Elon Musk's Twitter Plans Would Mean Less Free Speech for Many

Elon Musk’s Twitter Plans Would Mean Less Free Speech for Many

In March 2021, a Turkish court ordered the news site Diken to remove a critical story about an ally of the country’s president, Recep Tayip Erdogan. Yaman Akdeniz, a Turkish lawyer and digital rights activist, posted tweeted urging his followers to read the story before the decision went into effect. Then the court ruled that his tweet also needed to be removed. But for more than a year Twitter has defied the order, allowing the tweet to remain up.

If Elon Musk had owned Twitter then, Adkeniz might have been out of luck. Though the SpaceX founder’s purchase of the company has been plagued by issues, it still appears that he is poised to take over the platform. Despite his insistence that he will make Twitter a haven for free speech, Musk’s vision for content moderation is to comply with local laws. “My preference is to hew close to the laws of countries in which Twitter operates,” he tweeted on May 9. “If the citizens want something banned, then pass a law to do so, otherwise it should be allowed.”

In the US, which has a highly permissive definition of free speech protected by the First Amendment, Musk’s approach would force Twitter to allow all manner of content that is, as lawyers say, “awful but lawful,” including overt racism and doxing. But protections for free speech are weaker in many other countries, including Turkey, India, and Russia. A standard of only allowing what is permitted by law would result in less free speech on Twitter, not more.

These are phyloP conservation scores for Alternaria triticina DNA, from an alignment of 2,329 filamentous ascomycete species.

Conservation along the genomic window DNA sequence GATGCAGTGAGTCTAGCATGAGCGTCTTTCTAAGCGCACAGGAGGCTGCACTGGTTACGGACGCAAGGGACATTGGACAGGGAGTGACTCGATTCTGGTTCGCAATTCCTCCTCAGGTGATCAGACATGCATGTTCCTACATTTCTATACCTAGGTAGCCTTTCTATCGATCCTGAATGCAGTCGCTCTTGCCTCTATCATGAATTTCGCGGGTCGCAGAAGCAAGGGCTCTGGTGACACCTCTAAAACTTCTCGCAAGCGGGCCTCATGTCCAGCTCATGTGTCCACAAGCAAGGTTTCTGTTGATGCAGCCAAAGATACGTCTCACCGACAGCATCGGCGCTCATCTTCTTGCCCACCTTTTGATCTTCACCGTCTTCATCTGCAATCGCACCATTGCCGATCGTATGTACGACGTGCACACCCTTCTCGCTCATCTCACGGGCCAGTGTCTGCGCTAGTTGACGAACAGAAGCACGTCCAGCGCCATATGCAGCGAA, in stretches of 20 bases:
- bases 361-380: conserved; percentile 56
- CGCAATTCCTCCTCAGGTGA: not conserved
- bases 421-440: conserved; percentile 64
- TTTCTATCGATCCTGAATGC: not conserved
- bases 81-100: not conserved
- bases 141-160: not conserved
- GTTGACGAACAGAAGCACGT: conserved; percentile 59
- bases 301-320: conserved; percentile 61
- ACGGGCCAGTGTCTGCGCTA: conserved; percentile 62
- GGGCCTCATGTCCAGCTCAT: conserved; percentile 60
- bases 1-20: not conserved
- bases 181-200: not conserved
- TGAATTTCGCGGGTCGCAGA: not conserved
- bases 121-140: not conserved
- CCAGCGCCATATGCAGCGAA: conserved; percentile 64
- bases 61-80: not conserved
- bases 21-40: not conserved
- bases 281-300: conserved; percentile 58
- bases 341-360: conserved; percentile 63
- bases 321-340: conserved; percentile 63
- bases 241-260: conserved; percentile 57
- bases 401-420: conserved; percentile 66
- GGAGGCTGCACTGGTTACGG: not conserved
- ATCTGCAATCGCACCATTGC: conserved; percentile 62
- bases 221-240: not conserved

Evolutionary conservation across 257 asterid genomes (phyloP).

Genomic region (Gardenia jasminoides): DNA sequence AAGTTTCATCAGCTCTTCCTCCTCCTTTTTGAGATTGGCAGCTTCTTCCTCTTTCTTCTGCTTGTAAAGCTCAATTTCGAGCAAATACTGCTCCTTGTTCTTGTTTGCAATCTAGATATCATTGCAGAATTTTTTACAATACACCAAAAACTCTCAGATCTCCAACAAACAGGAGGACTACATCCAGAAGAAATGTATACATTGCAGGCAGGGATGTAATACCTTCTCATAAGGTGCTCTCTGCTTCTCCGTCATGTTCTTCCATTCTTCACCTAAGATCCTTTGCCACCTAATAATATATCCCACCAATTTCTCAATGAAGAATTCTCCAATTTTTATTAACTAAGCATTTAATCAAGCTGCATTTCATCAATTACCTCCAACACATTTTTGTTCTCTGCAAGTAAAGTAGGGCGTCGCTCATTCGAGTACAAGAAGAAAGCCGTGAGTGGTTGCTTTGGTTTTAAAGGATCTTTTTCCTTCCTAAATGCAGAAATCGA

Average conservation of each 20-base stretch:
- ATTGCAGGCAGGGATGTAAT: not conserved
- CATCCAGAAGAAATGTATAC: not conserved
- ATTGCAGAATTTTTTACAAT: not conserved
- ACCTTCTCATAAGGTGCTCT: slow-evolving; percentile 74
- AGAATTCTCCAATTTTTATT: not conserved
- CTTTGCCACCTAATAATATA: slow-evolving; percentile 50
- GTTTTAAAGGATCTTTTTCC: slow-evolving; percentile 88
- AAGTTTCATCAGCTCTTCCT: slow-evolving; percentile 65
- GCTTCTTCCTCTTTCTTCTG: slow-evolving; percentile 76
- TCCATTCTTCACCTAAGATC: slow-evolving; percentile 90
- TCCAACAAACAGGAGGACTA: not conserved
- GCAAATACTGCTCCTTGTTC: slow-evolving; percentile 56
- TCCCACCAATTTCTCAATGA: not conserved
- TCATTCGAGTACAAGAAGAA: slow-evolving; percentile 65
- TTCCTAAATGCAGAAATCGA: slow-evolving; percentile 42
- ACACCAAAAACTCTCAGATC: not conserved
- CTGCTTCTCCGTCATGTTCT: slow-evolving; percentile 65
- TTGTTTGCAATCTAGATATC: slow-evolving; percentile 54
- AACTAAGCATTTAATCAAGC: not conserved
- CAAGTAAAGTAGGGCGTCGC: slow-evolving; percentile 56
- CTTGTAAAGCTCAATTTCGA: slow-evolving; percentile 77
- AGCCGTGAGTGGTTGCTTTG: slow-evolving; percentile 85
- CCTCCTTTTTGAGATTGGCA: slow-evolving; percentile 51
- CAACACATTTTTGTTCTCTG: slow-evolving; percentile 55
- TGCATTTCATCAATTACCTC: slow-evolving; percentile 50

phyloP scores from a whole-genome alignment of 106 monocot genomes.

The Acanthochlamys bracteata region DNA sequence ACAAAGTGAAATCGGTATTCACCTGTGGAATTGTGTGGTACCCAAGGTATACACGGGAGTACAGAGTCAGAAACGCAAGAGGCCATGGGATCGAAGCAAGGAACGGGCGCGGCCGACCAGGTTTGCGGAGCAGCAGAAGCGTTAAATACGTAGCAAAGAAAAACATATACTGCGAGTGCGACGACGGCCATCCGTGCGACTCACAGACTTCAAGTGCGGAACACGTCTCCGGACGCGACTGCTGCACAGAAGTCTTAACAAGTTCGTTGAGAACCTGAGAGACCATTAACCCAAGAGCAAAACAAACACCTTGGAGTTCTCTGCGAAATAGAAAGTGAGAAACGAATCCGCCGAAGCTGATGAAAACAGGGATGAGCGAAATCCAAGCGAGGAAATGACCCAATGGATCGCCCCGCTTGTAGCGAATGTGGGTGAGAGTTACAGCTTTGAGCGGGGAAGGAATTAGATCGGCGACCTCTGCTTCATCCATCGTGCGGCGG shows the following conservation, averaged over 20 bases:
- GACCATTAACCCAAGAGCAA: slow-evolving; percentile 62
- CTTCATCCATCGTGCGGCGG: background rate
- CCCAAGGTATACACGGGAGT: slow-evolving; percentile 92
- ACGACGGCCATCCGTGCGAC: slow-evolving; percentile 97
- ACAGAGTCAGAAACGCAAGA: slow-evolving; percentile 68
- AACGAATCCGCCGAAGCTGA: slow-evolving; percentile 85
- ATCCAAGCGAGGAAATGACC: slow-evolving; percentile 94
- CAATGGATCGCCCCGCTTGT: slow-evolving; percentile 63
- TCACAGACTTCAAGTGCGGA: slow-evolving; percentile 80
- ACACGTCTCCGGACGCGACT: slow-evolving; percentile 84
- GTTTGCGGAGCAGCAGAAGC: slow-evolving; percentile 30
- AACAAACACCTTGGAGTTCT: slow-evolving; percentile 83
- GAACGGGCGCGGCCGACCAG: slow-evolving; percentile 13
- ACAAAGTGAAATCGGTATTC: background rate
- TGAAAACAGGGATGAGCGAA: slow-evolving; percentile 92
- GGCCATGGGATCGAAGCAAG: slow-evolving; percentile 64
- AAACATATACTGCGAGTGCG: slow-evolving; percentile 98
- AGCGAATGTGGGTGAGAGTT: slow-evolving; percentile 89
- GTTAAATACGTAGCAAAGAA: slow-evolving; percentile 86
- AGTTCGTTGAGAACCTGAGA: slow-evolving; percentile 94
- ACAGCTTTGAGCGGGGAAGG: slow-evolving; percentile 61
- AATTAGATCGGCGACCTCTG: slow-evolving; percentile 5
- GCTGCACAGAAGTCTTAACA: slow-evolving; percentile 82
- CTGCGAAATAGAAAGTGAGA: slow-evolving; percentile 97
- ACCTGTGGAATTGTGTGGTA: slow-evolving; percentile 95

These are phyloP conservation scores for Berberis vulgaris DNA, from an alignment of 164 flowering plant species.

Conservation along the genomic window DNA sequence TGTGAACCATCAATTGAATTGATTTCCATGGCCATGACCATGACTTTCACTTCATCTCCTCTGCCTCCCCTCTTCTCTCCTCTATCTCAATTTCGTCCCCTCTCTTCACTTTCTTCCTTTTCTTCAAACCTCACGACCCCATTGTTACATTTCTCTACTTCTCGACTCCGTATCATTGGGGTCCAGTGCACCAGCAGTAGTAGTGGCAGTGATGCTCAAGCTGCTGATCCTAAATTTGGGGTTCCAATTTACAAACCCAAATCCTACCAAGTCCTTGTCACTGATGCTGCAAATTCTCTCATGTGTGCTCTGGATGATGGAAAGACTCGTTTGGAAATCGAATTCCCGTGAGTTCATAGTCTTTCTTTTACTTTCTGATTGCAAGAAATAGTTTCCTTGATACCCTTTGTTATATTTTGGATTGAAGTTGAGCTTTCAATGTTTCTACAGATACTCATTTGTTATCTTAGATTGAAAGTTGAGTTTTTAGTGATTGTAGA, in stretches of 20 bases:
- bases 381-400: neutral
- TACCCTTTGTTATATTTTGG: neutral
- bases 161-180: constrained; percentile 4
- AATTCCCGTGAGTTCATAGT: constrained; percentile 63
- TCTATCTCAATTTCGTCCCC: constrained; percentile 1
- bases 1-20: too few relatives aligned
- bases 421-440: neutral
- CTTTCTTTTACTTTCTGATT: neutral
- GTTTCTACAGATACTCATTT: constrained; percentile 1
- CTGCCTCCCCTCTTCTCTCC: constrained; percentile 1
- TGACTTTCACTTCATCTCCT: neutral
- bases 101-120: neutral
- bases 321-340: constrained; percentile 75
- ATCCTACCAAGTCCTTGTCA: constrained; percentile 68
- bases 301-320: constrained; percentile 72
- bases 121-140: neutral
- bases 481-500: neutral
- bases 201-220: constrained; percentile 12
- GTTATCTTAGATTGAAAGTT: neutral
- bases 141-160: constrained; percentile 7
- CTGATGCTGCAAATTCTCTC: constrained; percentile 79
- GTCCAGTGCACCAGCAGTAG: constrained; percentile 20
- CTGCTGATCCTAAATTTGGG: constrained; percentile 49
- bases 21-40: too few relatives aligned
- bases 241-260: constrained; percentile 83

In many countries, Twitter is rarely the most popular platform, but its function as a hub for activists, journalists, and politicians means “it punches above its weight in its role in shaping public discourse,” says Prateek Waghre, policy director at the Internet Freedom Foundation in Delhi.

Currently, Twitter does frequently comply with government requests to block or remove material, especially if it violates the company’s terms of service. But the platform also often rejects takedown requests, as it did in Akdeniz’s case. Between January and July of 2021, Twitter complied with legal demands just over 54 percent of the time, but the rate varies heavily from country to country. In Russia, where Twitter responds to only 8 percent of government takedown requests, the company refused to censor content related to the 2021 protests in support of opposition politician Alexei Navalny. This led to swift reprisal: Roskomnadzor, the government entity overseeing technology and communications, throttled the platform. (The government claimed that this was because Twitter was refusing to remove content related to child exploitation and suicide, but it had already publicly threatened to punish social media companies for allowing content that encouraged people to protest.)

“In cases where they think a request doesn’t comply with a country’s local law or their own reading of the local law, they might push back and say they’re not going to comply with it,” says Allie Funk, Freedom House research director for technology and democracy. Companies can also look to documents like Article 19 of the Universal Declaration on Human Rights, which protects the right to free expression, says Jason Pielemeier, policy director of the Global Network Initiative. “This is a document that many countries in the world, not just the US, have ostensibly signed on to and agreed upon,” he says. Twitter declined to comment in detail about its current approach to government requests.

All US-based social media companies have to comply with the rules that countries set to operate within their borders. But many countries have laws that allow governments to crack down on vaguely defined categories of speech, making it easy to silence dissent and criticism. For example, India’s new IT rules prohibit material that threatens “public order” or decency. A regulation in Indonesia is similarly capacious. “Twitter is one of few spaces in Russia for free expression,” says Natalia Krapiva, technology legal counsel at Access Now. “In places like Russia, laws are intentionally broad and vague, which means the government can choose how and when they want to enforce it.”


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